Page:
Brent Ursel PA-C
Does it seem like everyone around town has been sick lately?
Seward area residents have recently been hit with a gastrointestinal illness, as well as confirmed cases of influenza A and influenza B. Sixty eight children from Seward Elementary were absent on Monday due to illness; 77 were absent on Tuesday, and 69 were absent on Wednesday.
This years influenza season is off to an early start. In years past, influenza (or THE FLU) started showing up in Seward after New Years and peaked in mid to late February. Confirmed cases of influenza started appearing in Anchorage two weeks ago and have recently been reported in Seward.
Patients with influenza are reporting headaches, sore throat, dry hacky cough, extreme fatigue, fevers to 102, and muscle/joint aches. It is unknown at this time how long these symptoms are lasting, but based on past influenza seasons, symptoms usually last 7-10 days. Those sickened with influenza this year had not been immunized with the flu vaccine. The vaccine is not always 100% effective, but it often helps either prevent those immunized from getting sick or helps shorten the duration and severity of the symptoms. Glacier Family Medicine has no flu vaccine left this year. Providence Hospital, Safeway Pharmacy, and the Public Health Department still have vaccine available. There are some prescription anti viral medications available, that when started within 48 hours of symptoms, may stop the influenza virus from replicating.
Those who do contract the flu should follow Grandma’s advice. Drink plenty of fluids, get plenty of rest, cover your mouth when you cough or sneeze, wash your hands, and take tylenol and/or ibuprofen for the aches, pain, and fever. If your child is running a fever, you should keep them home from school. If you are unsure about your symptoms, are having difficulty breathing, or think there might be something else going on, follow up with your health care provider.
The second illness making the rounds is a gastroenteritis (also referred to as a stomach flu, but it’s not really a flu). Patients, mostly children, are having repeated bouts of gastroemesis (they are throwing up all over the place-repeatedly) and sometimes diarrhea. This has been followed by a week or longer of some abdominal discomfort. If the vomiting is severe, medication to help stop the nausea and vomiting might be needed. Parents should also watch for signs of dehydration-especially in the very young. Signs of dehydration might include: dry eyes; crying but not making tears; dry, furrowed tongue; skin that when pinched doesn’t go back down; not urinating for more than 6-8 hours, especially during the day,very rapid heart rate, and lethargy. Dehydration may occur from vomiting alone, but can occur more quickly if vomiting is accompanied by diarrhea. If dehydration is suspected, medical attention should be sought immediately.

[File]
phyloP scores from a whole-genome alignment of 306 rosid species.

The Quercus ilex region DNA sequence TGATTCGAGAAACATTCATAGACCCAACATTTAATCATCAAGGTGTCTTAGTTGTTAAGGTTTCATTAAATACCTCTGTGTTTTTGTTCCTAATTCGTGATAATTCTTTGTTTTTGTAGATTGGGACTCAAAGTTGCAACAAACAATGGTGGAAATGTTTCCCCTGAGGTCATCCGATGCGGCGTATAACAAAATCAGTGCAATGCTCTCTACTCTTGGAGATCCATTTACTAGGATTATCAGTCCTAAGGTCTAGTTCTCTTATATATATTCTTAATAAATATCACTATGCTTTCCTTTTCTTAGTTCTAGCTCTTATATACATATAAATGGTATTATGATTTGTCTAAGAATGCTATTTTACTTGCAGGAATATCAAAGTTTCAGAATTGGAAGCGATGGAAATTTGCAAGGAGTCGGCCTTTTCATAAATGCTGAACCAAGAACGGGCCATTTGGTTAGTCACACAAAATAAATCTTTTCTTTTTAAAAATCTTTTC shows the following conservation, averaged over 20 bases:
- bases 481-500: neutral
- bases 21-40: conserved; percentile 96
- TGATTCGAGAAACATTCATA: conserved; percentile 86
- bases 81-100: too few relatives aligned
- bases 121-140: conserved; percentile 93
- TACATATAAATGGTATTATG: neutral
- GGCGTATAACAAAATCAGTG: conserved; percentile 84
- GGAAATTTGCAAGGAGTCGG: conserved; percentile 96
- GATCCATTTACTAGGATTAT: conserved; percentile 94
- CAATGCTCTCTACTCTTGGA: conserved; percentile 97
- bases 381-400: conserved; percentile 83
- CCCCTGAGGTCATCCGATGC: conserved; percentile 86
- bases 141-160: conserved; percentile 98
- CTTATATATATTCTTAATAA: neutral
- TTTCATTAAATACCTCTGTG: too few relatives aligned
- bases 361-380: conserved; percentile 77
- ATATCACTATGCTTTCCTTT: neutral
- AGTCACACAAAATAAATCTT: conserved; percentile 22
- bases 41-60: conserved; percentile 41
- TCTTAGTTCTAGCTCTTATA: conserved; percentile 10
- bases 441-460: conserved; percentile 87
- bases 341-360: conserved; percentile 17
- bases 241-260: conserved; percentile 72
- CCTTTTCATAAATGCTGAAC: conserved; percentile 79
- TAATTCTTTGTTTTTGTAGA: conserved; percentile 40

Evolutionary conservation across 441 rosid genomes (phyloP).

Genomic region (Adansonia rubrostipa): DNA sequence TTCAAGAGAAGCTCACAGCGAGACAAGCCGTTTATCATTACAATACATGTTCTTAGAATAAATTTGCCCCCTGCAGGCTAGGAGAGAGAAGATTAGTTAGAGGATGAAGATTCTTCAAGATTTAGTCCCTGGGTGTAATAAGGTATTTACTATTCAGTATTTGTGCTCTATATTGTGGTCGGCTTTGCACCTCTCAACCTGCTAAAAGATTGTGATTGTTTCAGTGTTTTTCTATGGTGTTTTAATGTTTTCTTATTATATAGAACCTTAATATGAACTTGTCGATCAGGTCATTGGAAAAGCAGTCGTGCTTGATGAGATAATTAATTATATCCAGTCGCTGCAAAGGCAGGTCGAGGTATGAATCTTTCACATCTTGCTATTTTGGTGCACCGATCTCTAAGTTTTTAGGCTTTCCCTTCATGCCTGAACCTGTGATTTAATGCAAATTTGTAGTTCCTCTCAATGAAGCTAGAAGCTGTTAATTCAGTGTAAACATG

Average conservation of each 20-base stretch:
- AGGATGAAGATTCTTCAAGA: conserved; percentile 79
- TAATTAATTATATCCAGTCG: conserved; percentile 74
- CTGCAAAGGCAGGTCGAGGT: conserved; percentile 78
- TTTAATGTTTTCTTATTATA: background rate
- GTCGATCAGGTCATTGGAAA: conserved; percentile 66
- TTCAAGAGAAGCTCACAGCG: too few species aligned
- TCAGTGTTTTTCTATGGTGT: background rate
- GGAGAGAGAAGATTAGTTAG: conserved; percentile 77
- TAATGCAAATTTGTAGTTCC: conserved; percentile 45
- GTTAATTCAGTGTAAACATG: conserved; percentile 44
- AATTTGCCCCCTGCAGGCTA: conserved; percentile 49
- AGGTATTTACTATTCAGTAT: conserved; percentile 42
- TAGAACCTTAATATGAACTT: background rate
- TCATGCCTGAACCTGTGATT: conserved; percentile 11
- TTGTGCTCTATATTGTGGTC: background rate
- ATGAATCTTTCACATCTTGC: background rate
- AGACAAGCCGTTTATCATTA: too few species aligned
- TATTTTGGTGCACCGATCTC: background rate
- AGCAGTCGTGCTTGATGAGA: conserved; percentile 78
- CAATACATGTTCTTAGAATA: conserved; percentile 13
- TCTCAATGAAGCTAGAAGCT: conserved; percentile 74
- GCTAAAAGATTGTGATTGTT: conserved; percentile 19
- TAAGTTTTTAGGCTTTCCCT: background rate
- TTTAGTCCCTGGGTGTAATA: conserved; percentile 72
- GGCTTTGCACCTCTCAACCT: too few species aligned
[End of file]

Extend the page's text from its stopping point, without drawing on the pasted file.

If you are around someone that has gastroenteritis, you, and they, should be very diligent about hand washing. Common surfaces such as door knobs, phones, facets, toilet handles, etc should be wiped with an anti-viral cleaning solution such as bleach water, lysol, etc.
The State Public Health Department is trying to identify the virus. If and when an identification is made, an update will be posted. People should follow up with their health care providers if they have any concerns, questions, etc.